Both were excellent, but I think perhaps a 50/50 blend could be the best way to combine the good attributes of both flours. 

On another note, I knew the attachment port on the KA was partly broken, but I was hoping the pasta rolling wouldn't put enough torque on it to cause the gearbox to skip. This hope proved unfounded. It didn't make as horrendous a noise as when it broke originally (when grinding einkorn sprouts), but it was clear that it wouldn't be rolling much more pasta before destroying itself. So I've got to figure out a good alternative. I'm thinking a vintage heavy duty handcrank roller, or else I could build a stand to accept the kitchen aid roller but allow it to be cranked manually.

June 7, 2013

Wool & Silk Skirt, with Braces of same

I've been working on and off on a pair of high waisted pants for myself, to be held up with braces. During this process, Violet expressed a keen desire for a skirt made of the same material to go with the white shirt I made her last year, also to be hung on suspenders. I had enough of the wool/cashmere blend fabric that has been in my stash for years (probably from Fabric.com, but I'm not sure) to make a skirt for a 6 year old, so I told her I'd be happy to make her such a skirt.

June 5, 2013

Apricot Jam

We are nearly out of the latest shipment of my mom's jam, and apricots are showing up at the market, so it seemed an auspicious time to cook up a batch of apricot jam.

The apricot jam I have made in years past is low sugar and quite tart. I started making it when I found myself being driven to penury by a penchant for a similar jam from Hi Rise bakery in Cambridge. Their jam (like everything in the shop) is delicious, but expensive if you eat it frequently.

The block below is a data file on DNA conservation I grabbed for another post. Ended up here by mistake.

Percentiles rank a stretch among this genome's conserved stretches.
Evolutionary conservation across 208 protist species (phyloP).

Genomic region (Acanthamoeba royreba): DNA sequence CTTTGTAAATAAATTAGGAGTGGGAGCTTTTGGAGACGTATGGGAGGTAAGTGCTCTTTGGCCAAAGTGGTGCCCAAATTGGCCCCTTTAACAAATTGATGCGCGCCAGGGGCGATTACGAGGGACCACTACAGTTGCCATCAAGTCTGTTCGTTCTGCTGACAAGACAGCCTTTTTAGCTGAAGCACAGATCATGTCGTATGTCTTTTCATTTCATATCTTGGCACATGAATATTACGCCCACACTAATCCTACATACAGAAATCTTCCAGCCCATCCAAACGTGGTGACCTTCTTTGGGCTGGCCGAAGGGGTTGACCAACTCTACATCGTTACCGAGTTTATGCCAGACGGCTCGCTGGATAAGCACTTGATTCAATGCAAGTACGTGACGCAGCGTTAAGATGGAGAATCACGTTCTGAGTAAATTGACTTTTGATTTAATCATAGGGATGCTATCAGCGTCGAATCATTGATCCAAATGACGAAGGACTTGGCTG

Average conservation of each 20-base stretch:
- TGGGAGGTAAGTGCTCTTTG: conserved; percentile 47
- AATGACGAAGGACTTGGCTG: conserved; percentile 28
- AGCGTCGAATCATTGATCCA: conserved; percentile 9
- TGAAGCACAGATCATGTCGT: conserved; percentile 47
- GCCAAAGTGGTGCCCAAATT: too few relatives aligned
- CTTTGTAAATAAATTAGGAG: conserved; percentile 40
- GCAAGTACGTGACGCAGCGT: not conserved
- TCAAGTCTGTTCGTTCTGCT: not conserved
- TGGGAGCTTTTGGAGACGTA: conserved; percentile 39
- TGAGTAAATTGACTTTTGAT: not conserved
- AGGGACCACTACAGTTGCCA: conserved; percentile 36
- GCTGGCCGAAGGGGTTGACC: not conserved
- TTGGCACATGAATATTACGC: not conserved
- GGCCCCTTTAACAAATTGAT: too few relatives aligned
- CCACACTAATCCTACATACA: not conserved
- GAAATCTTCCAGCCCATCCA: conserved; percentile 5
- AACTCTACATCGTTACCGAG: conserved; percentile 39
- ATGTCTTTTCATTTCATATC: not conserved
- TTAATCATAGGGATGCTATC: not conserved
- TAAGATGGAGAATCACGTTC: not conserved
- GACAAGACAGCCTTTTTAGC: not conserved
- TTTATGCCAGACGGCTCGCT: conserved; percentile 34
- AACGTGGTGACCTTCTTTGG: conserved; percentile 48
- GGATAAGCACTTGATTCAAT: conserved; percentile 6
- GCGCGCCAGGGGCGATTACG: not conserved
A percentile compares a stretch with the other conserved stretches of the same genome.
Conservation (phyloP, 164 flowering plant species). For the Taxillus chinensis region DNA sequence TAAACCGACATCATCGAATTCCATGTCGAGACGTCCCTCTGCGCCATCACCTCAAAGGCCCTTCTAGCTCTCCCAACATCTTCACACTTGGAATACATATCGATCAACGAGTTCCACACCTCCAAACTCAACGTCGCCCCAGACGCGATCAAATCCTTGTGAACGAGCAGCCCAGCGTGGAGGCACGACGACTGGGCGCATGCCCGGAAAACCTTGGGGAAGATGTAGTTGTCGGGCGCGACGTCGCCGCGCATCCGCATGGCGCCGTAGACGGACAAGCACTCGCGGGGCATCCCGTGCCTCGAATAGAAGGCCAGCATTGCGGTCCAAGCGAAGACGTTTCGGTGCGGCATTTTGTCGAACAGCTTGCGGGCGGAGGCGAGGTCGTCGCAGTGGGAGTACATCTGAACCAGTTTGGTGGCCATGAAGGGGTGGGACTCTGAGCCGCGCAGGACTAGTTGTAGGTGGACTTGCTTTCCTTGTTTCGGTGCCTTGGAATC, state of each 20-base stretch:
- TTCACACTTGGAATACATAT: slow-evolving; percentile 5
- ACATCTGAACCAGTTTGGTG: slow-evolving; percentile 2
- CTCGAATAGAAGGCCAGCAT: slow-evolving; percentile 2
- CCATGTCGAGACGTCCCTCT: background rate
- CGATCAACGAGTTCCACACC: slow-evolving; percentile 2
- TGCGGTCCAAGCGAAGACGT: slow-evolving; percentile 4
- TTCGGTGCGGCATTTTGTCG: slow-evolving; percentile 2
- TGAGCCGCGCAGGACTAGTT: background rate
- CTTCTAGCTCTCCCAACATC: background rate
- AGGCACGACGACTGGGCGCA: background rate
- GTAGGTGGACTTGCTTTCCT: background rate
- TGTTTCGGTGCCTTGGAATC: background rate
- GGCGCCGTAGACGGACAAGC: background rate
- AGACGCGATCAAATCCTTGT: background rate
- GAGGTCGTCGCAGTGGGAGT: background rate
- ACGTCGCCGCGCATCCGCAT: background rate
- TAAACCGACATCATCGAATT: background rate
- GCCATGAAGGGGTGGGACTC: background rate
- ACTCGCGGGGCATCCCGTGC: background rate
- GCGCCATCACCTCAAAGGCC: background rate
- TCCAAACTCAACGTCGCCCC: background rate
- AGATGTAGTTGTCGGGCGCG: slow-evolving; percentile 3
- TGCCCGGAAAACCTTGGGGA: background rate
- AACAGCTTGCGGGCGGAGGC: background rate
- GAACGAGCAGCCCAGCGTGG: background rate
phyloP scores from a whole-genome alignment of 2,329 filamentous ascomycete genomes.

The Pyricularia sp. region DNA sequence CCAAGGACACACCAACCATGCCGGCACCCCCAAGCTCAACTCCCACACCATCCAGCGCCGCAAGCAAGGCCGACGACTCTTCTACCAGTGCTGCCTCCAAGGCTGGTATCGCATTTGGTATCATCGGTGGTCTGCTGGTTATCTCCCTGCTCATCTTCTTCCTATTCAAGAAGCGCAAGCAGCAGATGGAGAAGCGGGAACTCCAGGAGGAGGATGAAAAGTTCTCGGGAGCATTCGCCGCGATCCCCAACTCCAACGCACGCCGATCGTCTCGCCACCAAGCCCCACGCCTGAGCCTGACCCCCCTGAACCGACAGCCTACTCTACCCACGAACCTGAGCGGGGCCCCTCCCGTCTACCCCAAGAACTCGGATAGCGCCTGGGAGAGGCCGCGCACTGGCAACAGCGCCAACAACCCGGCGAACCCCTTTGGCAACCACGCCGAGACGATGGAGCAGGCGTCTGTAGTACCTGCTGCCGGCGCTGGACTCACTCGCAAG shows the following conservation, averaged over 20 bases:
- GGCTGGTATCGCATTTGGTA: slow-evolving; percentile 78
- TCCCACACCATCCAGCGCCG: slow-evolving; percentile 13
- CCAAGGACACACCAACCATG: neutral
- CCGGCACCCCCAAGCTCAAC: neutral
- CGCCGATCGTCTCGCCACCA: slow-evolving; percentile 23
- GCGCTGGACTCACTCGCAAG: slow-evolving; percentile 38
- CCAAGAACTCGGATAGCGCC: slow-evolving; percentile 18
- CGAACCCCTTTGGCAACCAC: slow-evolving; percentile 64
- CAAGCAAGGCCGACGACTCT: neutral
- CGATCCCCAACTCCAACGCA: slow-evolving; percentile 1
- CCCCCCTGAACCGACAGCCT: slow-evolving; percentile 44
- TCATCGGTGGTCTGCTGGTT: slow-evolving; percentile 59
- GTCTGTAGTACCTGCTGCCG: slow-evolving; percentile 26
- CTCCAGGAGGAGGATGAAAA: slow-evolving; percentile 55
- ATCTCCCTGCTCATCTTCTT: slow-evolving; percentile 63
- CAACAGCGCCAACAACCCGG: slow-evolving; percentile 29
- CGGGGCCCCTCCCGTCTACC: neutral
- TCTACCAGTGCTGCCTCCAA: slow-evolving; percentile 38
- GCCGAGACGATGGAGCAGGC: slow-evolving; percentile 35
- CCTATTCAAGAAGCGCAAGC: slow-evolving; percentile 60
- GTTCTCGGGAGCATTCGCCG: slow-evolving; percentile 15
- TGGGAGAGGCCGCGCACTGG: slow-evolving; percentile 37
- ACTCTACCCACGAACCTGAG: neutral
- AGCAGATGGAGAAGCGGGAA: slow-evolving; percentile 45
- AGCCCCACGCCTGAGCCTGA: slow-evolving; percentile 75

June 3, 2013

Chinese bakery style strawberry cream cake

Becky's birthday was about a month ago, and she diverted me to the chinese bakery in Lexington on my way home from work to pick up some cake. We were all reminded how amazing chinese bakery cake can be; light and fluffy, not too sweet, with whipped cream frosting and fresh fruit. It is nice cake for any weather, but is especially good in the summer. Another notable virtue of this type of cake is that you can eat several slices at once without passing out. I do love a good butter cake with buttercream frosting, but it can only really be eaten in small doses.

The Mystery
After we all enjoyed chinese bakery cake, Becky said I should make that type of cake more often, such as for the kids' birthdays. I started snooping around online, and was surprised to find that apparently no one has the straight dope on chinese bakery cake. Maybe I would have more luck if I googled in Chinese! Some sources report that the chinese bakeries use chinese sponge cake mix, which makes a lot of sense, but which is useless for my purposes. Several sources report that this cake is closest to biscuit de savoie or genoise (european style sponge cake, leavened solely with egg foam, and tenderized with syrup). My efforts at genoise and biscuit have not been stellar, so I pursued other avenues.